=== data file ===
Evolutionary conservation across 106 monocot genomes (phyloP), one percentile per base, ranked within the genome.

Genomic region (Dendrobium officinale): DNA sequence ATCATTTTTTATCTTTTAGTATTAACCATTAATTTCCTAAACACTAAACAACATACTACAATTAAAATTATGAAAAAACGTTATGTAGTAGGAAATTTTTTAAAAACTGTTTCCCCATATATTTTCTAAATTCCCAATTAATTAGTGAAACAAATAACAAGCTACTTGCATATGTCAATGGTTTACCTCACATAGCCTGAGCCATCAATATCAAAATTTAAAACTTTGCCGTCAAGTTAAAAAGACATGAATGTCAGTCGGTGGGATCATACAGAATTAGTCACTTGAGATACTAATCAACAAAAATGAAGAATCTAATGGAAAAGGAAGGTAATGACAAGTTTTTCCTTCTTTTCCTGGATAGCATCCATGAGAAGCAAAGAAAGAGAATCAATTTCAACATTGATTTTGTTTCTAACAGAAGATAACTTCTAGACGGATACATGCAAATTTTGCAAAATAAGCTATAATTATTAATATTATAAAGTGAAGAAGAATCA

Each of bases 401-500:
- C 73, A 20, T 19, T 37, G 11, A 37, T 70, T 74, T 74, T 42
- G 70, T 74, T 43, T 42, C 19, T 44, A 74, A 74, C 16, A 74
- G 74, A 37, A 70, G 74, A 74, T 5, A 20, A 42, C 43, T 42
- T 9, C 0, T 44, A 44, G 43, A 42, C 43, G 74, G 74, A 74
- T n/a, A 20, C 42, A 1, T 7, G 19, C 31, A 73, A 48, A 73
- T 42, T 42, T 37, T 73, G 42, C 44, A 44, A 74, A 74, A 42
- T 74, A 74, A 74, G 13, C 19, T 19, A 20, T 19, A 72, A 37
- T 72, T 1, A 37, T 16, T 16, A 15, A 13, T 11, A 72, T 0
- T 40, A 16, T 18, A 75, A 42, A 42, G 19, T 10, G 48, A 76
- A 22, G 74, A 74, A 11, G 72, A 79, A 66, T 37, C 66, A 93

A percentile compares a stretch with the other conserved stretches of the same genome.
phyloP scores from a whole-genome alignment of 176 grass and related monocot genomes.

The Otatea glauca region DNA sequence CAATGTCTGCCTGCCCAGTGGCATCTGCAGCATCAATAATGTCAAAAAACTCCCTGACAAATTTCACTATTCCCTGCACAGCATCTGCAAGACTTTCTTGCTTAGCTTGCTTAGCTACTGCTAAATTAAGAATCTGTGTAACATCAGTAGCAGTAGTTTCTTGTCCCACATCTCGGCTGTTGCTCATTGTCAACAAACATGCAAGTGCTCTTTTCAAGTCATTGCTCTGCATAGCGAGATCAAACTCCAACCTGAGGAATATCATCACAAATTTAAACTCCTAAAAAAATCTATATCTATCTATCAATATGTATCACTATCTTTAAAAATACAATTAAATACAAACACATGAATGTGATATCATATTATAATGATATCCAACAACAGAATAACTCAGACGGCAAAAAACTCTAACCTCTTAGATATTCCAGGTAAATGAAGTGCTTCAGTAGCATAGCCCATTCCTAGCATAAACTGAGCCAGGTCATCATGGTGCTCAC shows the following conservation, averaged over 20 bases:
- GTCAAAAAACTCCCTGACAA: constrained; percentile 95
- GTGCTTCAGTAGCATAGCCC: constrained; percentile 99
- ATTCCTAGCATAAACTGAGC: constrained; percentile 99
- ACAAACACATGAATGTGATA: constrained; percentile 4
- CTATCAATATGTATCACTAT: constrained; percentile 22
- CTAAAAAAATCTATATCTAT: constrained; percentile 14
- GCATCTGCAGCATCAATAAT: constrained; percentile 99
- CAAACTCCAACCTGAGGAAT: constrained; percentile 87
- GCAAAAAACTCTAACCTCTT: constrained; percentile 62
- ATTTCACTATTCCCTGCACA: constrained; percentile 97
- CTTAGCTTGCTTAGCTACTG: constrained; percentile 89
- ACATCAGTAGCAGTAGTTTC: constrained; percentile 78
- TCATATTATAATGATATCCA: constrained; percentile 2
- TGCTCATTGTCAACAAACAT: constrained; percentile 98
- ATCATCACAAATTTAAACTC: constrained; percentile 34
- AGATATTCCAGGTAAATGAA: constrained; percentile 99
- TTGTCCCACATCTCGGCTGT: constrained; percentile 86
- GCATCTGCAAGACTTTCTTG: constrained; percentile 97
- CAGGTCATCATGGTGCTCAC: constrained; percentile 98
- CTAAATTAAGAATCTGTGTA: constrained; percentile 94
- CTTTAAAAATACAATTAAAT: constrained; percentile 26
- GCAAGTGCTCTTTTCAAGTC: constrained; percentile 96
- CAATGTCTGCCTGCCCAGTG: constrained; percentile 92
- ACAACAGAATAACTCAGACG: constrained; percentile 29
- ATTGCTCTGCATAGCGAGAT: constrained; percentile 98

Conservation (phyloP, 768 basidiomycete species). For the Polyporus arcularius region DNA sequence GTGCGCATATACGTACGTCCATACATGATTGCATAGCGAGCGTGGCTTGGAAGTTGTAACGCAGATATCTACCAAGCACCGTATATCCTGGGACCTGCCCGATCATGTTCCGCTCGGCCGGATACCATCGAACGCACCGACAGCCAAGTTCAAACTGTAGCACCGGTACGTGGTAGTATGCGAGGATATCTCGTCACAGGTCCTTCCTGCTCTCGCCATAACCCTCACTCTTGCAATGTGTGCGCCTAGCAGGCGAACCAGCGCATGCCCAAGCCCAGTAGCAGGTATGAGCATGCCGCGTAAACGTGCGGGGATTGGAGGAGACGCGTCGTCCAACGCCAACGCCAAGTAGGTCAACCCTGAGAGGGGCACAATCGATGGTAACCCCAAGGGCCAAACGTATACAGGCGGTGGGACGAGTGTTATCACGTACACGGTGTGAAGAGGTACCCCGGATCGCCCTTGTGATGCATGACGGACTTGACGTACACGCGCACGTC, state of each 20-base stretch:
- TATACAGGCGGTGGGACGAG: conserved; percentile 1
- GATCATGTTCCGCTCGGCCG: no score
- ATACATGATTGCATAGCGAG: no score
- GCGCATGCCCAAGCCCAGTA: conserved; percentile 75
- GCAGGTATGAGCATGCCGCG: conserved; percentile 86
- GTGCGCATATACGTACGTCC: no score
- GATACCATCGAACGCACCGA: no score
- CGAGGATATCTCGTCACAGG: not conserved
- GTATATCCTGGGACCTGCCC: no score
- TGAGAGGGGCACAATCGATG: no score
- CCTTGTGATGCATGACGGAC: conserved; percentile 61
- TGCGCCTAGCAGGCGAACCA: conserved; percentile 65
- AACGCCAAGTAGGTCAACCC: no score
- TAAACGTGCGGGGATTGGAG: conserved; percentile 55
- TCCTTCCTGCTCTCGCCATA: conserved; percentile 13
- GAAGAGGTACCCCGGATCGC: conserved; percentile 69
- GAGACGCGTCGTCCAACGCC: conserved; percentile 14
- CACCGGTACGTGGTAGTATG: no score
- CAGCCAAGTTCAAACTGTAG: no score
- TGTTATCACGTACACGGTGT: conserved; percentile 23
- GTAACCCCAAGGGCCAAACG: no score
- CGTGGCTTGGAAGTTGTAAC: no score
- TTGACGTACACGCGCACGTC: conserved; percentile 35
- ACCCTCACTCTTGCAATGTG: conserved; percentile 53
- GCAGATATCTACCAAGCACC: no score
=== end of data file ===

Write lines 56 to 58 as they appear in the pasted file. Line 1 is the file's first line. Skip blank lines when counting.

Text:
- TAAACGTGCGGGGATTGGAG: conserved; percentile 55
- TCCTTCCTGCTCTCGCCATA: conserved; percentile 13
- GAAGAGGTACCCCGGATCGC: conserved; percentile 69